It’s no secret that our hormones affect how we think and feel.
If you’ve ever felt overwhelmed or tearful for no apparent reason, only to get your period the next day you’ll know first hand the impact fluctuating hormones can have on brain chemistry.
This hormone-mental health connection can be tricky. While we might laugh about a little PMS-induced meltdown, for some, hormone imbalances can have a huge impact on behaviour; relationships; and quality of life.
To help you figure out whether the goings on in your head could be related to your hormonal ups and downs, we’ve put together a wee guide about different types of hormonal anxiety, and what you can do about them.
1. You feel super anxious or overwhelmed, and have trouble sleeping the week or two before your period
You may be experiencing lower progesterone levels.
*Relaxed sigh of content*. This is how progesterone should feel. Yet many women are missing out on the soothing benefits of this hormone because they’re simply not making enough of it.
Progesterone has the following amazing benefits:
- Balances the effects of oestrogen;
- Supports sleep & relaxation of the nervous system;
- Keeps the uterine lining in place;
- Boosts metabolism;
- Helps us use fat for energy.
It’s also kind of a big deal when it comes to feeling calm, balanced and relaxed throughout the second half of your cycle.
Alongside anxiety, other signs of low progesterone can be:
- Experiencing sore, swollen breasts before your period;
- Short cycles e.g. 25 days or less, with brown spotting either side of your period;
- Pre-period or mid-cycle breakouts;
- Trouble falling pregnant;
- Low sex drive;
- Sleep issues;
- Your significant other tip-toes around on eggshells the week before your period (ahem, PMS).
If this sounds familiar, here are some tips:
- Cut out the high intensity workouts. We’re talking CrossFit, HIIT, functional fitness etc. Even if you don’t ‘feel’ stressed, that doesn’t mean your body isn’t under stress from these types of exercise. Progesterone (and ovulation) needs a calm, ‘safe’ environment to thrive, and high intensity workouts don’t always provide that.
- Say buh bye to your coffee. We know you love it, but your stress levels and progesterone don't.
- Load up on B6-filled foods. Eggs, turkey or chicken and legumes all contain this nice, ovary-loving nutrient. So does Morning Person.
- Up your zinc. This nutrient also nourishes the ovaries and promotes ovulation and is found in quality red meat, oysters, mussels and pumpkin seeds. All Systems Glow contains high levels of zinc in a highly bioavailable form.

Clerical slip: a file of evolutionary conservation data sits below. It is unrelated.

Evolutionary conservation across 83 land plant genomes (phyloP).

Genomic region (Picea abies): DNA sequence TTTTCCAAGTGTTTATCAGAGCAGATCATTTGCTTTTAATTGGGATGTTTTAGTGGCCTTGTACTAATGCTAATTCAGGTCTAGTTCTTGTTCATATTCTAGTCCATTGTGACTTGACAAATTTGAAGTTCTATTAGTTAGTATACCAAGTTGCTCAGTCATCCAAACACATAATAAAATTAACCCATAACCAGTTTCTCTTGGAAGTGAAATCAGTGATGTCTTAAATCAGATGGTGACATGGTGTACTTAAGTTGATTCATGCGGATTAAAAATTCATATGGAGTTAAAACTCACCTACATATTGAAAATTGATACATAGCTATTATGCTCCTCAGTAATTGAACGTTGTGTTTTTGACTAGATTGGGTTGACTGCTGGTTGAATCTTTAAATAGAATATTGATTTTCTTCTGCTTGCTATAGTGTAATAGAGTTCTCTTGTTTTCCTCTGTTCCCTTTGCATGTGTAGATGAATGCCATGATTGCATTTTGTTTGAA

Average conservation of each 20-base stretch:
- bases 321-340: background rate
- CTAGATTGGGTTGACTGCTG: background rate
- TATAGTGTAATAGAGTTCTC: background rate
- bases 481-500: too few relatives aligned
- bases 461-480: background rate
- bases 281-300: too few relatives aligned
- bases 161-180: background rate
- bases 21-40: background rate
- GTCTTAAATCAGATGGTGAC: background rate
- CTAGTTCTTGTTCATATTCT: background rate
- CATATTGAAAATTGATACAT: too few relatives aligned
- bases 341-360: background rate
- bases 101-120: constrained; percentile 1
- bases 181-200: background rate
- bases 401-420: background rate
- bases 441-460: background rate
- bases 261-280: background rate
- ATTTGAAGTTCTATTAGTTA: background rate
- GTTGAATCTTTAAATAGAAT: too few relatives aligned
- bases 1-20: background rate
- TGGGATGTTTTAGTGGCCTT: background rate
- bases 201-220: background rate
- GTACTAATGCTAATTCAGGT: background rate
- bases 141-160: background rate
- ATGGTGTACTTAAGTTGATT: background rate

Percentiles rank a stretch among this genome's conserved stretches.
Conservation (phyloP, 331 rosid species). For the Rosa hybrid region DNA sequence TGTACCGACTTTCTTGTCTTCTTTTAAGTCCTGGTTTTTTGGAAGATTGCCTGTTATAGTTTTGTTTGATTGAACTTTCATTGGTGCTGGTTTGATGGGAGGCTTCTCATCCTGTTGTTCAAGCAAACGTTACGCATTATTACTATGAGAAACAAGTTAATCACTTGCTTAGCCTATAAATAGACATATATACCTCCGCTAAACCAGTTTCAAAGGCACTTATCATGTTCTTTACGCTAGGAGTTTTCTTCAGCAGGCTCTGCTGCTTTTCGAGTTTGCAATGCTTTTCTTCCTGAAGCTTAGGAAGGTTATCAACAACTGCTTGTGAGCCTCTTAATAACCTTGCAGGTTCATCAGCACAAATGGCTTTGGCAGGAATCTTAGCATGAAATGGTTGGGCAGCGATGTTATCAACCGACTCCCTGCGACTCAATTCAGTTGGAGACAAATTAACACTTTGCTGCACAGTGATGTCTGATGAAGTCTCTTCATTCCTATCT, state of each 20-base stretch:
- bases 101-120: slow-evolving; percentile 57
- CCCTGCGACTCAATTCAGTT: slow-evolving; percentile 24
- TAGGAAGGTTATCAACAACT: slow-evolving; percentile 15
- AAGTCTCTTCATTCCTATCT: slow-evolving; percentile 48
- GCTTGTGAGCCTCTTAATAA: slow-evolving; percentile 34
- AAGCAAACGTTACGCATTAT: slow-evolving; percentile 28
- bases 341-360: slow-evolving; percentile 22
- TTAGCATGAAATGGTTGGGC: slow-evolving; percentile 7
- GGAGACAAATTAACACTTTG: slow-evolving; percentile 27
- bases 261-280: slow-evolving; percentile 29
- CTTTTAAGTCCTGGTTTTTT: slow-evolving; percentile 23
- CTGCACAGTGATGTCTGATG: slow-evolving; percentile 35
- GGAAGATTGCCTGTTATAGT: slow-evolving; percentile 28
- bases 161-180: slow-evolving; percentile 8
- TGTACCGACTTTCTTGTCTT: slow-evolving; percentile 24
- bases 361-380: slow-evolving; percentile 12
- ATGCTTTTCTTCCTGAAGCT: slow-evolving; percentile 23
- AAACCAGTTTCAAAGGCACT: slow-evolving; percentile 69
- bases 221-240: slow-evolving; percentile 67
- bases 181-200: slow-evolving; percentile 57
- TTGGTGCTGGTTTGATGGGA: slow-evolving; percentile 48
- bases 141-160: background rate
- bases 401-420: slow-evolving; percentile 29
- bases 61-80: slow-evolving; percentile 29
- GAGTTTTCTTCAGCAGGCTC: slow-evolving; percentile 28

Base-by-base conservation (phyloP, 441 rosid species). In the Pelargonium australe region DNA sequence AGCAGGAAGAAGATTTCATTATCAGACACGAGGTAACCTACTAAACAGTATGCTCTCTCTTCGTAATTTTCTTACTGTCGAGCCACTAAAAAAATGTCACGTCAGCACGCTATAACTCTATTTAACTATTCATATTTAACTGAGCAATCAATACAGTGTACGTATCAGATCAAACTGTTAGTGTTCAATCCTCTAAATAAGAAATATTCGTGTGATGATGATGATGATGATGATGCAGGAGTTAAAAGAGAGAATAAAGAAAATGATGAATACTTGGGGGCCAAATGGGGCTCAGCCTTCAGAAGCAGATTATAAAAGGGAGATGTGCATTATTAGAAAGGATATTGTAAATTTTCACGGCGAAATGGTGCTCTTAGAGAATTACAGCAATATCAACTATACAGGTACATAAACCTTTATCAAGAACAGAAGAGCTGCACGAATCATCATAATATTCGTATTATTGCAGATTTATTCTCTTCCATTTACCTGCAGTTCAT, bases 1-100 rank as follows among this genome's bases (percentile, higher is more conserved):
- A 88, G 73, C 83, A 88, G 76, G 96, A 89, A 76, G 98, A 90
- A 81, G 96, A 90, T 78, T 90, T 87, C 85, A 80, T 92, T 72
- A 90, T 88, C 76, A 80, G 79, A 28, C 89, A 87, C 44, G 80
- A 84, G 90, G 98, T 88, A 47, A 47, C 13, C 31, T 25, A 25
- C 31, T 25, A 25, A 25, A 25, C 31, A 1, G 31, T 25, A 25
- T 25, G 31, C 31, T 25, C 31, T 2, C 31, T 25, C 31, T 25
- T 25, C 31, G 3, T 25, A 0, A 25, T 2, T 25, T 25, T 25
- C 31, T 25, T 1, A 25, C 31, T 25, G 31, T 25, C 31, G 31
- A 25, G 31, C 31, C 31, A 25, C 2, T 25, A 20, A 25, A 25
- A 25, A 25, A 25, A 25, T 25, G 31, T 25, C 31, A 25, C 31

2. You're prone to feeling a little sad and anxious at any time
This may be linked to low oestrogen levels.
Oestrogen has a nice relationship with one of our happy neurotransmitters: serotonin.
When oestrogen is low it can have a knock on effect on this brain chemical making us feel anxious or down.
Oestrogen begins climbing on the first day of your cycle (the day your period arrives) and peaks around ovulation, which is when you are likely to feel the most confident, outgoing and sexy.
With lower levels of oestrogen, this peak might be more of a gentle slope, and you may not feel the full mood-boosting effects of this wonderful hormone.
Again, it’s not you. It’s just your body’s way of telling you that it might need a hand.
Some other signs of low oestrogen are:
- Low sex drive & vaginal dryness;
- Low energy levels;
- Dry skin;
- Very light periods or absent periods altogether;
- Low body weight or body fat levels;
- Night sweats or hot flashes;
If this sounds like you, here are some tips:
- Make sure you’re eating enough healthy fats. Fats make up the building blocks of our hormones, if you are following a fat diet, or aren’t getting enough healthy fats in, you’ll be making low levels of key sex hormones such as oestrogen and testosterone.
- Being phytoestrogenic, flaxseeds are also great for supporting building oestrogen levels up if they are a little low.
- Maca powder is an adaptogenic herb that, along with supporting stress management, can also be powerful in supporting oestrogen levels and hormone imbalance.
3. You're on hormonal birth control
A hormonal picture you might not have considered, perhaps?
But yes, there’s a reason ‘mood changes’ is listed as a possible side effect on the leaflet that comes inside each pill packet.
Hormonal birth control, such as the oral contraceptive pill, implant, and hormonal IUDs contain synthetic versions of progesterone, called progestins.
Although progestin acts on the uterus in a very similar way to progesterone, it doesn’t come with the same calming, balancing and soothing benefits as the natural version of this hormone that your body produces after ovulation.
For some women, the difference between the natural and synthetic versions of hormones is felt more acutely, and a recent study of over one million women in Denmark found that those on the pill are around 25-30% more likely to be diagnosed with depression.
This information isn’t meant to scare you out of safe sex and contraception. But as with any form of medication, it's important to make sure you are well informed about how it is affecting your body.
If you’ve noticed a pattern between your contraception and your mood, it’s a good idea to talk to a trusted health professional about other birth control options that may work best for your unique body. There are some good non-hormonal methods out there, including the copper IUD.
Looking for extra support? Try Period Pal - every woman's best friend to support a balanced, regular and drama-free cycle.